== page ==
Monday, December 13, 2004


It seems to be the case that, since the election, the Christian right has been working itself into a lather with the conviction that 99% of their countrymen share the same moral beliefs and that the other 1% is a sort of obscene minority that needs to be dealt with via legislation "promoting traditional values." They have an extreme amount of motivation at the moment, and the fact that they are perhaps the best-organized constituency in the country is what allows them to believe that they represent the vast majority. I am wondering how long it will be until we see a well-organized backlash against this fundamentalist movement, for it is truly only the lack of an organized opponent that prevents them from seeing that the nation is not, in fact, a Christian monolith. There are so many people who are fed up with Michael Powell's FCC, with Brent Bozell's nannying, with anti-gay legislation, with the attack on reproductive rights, and there simply needs to be better organization so that we saturate the media in the same way that Bozell saturates the FCC. The Christian right sees itself as one tent of people fighting the good fight, and it's time that their victims started seeing themselves as one group rather than as disparate besieged entities.

Read it and weep.

Here are the choice bits:

"It's like when the hijackers took over those four planes on Sept. 11 and took people to a place where they didn't want to go," she added. "I think a lot of people feel that liberals have taken our country somewhere we don't want to go. I think a lot more people realize this is our country and we're going to take it back."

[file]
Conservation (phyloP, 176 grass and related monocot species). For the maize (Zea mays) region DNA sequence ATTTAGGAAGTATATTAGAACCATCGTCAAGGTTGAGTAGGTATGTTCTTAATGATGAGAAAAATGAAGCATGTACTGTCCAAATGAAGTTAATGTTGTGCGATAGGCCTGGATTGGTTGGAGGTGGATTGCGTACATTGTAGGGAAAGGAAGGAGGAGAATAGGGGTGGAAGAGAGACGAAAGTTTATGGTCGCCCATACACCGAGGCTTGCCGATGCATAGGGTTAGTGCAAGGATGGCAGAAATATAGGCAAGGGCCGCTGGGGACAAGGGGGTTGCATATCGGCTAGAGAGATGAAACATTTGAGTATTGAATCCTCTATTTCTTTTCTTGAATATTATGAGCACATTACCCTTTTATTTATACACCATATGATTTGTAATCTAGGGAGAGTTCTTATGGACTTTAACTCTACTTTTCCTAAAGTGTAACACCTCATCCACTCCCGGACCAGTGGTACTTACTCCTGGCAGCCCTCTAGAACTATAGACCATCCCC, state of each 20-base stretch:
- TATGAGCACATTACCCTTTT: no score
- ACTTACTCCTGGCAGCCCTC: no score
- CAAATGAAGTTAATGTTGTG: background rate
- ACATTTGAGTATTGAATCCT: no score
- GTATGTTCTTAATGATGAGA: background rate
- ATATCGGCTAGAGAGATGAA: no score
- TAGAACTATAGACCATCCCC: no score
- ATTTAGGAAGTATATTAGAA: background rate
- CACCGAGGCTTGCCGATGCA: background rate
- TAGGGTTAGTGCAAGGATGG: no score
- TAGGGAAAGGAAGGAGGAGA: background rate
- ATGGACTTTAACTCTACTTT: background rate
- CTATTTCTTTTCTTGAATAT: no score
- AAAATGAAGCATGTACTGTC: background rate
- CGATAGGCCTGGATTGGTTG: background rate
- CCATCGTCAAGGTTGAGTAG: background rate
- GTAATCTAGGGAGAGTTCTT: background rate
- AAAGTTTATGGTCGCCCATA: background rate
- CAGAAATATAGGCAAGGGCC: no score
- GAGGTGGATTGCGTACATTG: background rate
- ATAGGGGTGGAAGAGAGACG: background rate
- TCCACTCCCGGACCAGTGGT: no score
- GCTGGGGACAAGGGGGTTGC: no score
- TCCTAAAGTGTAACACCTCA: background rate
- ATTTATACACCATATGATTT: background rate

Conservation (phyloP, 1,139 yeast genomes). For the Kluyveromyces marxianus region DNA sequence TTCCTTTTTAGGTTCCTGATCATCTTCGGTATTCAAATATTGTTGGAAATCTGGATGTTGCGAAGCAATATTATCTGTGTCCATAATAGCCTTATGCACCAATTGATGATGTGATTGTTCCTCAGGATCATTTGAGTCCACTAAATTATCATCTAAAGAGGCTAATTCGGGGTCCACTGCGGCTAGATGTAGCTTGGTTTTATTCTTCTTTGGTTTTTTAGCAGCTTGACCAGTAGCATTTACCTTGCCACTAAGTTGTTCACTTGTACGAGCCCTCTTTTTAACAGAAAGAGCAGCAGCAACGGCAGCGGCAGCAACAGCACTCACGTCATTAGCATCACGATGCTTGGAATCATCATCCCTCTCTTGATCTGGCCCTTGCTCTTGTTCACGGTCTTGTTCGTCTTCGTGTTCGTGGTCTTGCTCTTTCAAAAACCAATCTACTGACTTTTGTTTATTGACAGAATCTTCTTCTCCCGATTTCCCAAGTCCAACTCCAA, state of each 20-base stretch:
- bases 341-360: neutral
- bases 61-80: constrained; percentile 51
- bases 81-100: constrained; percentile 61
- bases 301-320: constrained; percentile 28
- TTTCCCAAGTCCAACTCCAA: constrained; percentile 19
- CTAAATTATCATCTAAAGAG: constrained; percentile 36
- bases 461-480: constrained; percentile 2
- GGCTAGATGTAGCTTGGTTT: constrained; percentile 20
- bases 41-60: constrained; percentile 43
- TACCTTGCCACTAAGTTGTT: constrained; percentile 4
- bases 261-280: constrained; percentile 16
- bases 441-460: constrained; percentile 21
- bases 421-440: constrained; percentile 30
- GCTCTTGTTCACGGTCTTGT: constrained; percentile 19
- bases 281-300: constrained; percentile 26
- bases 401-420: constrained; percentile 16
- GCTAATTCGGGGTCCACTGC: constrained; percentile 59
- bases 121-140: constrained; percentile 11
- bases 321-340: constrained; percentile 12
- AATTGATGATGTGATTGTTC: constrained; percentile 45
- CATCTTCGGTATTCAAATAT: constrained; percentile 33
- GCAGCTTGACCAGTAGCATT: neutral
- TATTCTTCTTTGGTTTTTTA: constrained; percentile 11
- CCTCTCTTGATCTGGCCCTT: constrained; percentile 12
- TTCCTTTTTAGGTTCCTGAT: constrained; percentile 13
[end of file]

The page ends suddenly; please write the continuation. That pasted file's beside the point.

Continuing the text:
So, half the people in the country are just like the 9/11 terrorists?

In 1999, the Kansas board voted to erase any mention of evolution from the state science curriculum, opening the door for the teaching of creationism. That was reversed in 2001, after three board members who supported the move were defeated in a Republican primary. Kathy Martin, a newly elected member of the board who favors teaching alternatives to evolution, said the board would probably take a different route this time, like introducing the teaching of "intelligent design," a theory that holds that the development of the universe and earth was guided at each step by an "intelligent agent."

From what I've read, teaching "intelligent design" does not violate the prohibition of promoting religion in the classroom, apparently because it is just generic enough. The agenda is plenty clear, though.

The Christian right, of course, believes it has a monopoly on morality, but...

But Mr. Romero of the A.C.L.U. said that beyond filing legal challenges, liberals needed to appropriate the language of morality from Christian conservatives to capture the popular imagination.

"Lawsuits are about telling stories, and we need to talk about why we picked this case and why it's important," he said. "For instance, we need to ask, where is the morality when a partner of 20 years is denied hospital access because a state doesn't believe in gay marriage? Where is the morality in forcing a teenage girl into a back-alley abortion?"

What's impressive about the politically-active Christian right is how they so successfully portray themselves as being under attack, from gays, from feminists, from the media, from Hollywood, from the ACLU, you name it, when they are so clearly in the driver's seat in this country.

No comments: